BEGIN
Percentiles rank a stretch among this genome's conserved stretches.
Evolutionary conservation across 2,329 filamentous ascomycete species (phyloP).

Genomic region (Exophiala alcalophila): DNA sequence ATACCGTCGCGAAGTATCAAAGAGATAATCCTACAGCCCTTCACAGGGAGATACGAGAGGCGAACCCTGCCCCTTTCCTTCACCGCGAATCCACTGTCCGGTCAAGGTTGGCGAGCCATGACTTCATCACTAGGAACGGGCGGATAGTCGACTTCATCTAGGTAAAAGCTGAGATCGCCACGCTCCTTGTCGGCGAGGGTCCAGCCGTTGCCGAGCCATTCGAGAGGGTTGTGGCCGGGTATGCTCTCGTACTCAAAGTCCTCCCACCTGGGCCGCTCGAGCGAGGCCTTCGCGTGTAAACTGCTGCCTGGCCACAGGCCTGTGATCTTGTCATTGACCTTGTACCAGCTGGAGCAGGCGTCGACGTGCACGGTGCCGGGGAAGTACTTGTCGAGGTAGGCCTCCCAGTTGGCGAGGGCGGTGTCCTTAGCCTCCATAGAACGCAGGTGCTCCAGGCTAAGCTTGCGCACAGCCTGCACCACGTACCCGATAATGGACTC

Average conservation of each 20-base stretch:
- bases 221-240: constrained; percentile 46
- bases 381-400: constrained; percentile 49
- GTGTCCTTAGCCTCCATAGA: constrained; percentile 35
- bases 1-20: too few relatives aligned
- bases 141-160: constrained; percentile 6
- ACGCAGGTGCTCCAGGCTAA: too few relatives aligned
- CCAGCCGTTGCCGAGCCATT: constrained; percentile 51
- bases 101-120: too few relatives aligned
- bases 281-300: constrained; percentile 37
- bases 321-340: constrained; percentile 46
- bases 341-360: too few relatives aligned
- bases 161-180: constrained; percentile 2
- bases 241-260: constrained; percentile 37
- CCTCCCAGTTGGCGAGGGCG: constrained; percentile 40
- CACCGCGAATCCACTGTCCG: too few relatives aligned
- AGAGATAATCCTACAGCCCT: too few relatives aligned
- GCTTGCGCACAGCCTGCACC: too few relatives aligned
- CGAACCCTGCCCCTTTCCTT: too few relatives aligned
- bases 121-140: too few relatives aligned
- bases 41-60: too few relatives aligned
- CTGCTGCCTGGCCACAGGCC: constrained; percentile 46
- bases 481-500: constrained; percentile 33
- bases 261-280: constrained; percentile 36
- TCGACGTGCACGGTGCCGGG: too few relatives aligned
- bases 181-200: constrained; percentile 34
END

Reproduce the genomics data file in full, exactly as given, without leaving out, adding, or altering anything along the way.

Percentiles rank a stretch among this genome's conserved stretches.
Evolutionary conservation across 2,329 filamentous ascomycete species (phyloP).

Genomic region (Exophiala alcalophila): DNA sequence ATACCGTCGCGAAGTATCAAAGAGATAATCCTACAGCCCTTCACAGGGAGATACGAGAGGCGAACCCTGCCCCTTTCCTTCACCGCGAATCCACTGTCCGGTCAAGGTTGGCGAGCCATGACTTCATCACTAGGAACGGGCGGATAGTCGACTTCATCTAGGTAAAAGCTGAGATCGCCACGCTCCTTGTCGGCGAGGGTCCAGCCGTTGCCGAGCCATTCGAGAGGGTTGTGGCCGGGTATGCTCTCGTACTCAAAGTCCTCCCACCTGGGCCGCTCGAGCGAGGCCTTCGCGTGTAAACTGCTGCCTGGCCACAGGCCTGTGATCTTGTCATTGACCTTGTACCAGCTGGAGCAGGCGTCGACGTGCACGGTGCCGGGGAAGTACTTGTCGAGGTAGGCCTCCCAGTTGGCGAGGGCGGTGTCCTTAGCCTCCATAGAACGCAGGTGCTCCAGGCTAAGCTTGCGCACAGCCTGCACCACGTACCCGATAATGGACTC

Average conservation of each 20-base stretch:
- bases 221-240: constrained; percentile 46
- bases 381-400: constrained; percentile 49
- GTGTCCTTAGCCTCCATAGA: constrained; percentile 35
- bases 1-20: too few relatives aligned
- bases 141-160: constrained; percentile 6
- ACGCAGGTGCTCCAGGCTAA: too few relatives aligned
- CCAGCCGTTGCCGAGCCATT: constrained; percentile 51
- bases 101-120: too few relatives aligned
- bases 281-300: constrained; percentile 37
- bases 321-340: constrained; percentile 46
- bases 341-360: too few relatives aligned
- bases 161-180: constrained; percentile 2
- bases 241-260: constrained; percentile 37
- CCTCCCAGTTGGCGAGGGCG: constrained; percentile 40
- CACCGCGAATCCACTGTCCG: too few relatives aligned
- AGAGATAATCCTACAGCCCT: too few relatives aligned
- GCTTGCGCACAGCCTGCACC: too few relatives aligned
- CGAACCCTGCCCCTTTCCTT: too few relatives aligned
- bases 121-140: too few relatives aligned
- bases 41-60: too few relatives aligned
- CTGCTGCCTGGCCACAGGCC: constrained; percentile 46
- bases 481-500: constrained; percentile 33
- bases 261-280: constrained; percentile 36
- TCGACGTGCACGGTGCCGGG: too few relatives aligned
- bases 181-200: constrained; percentile 34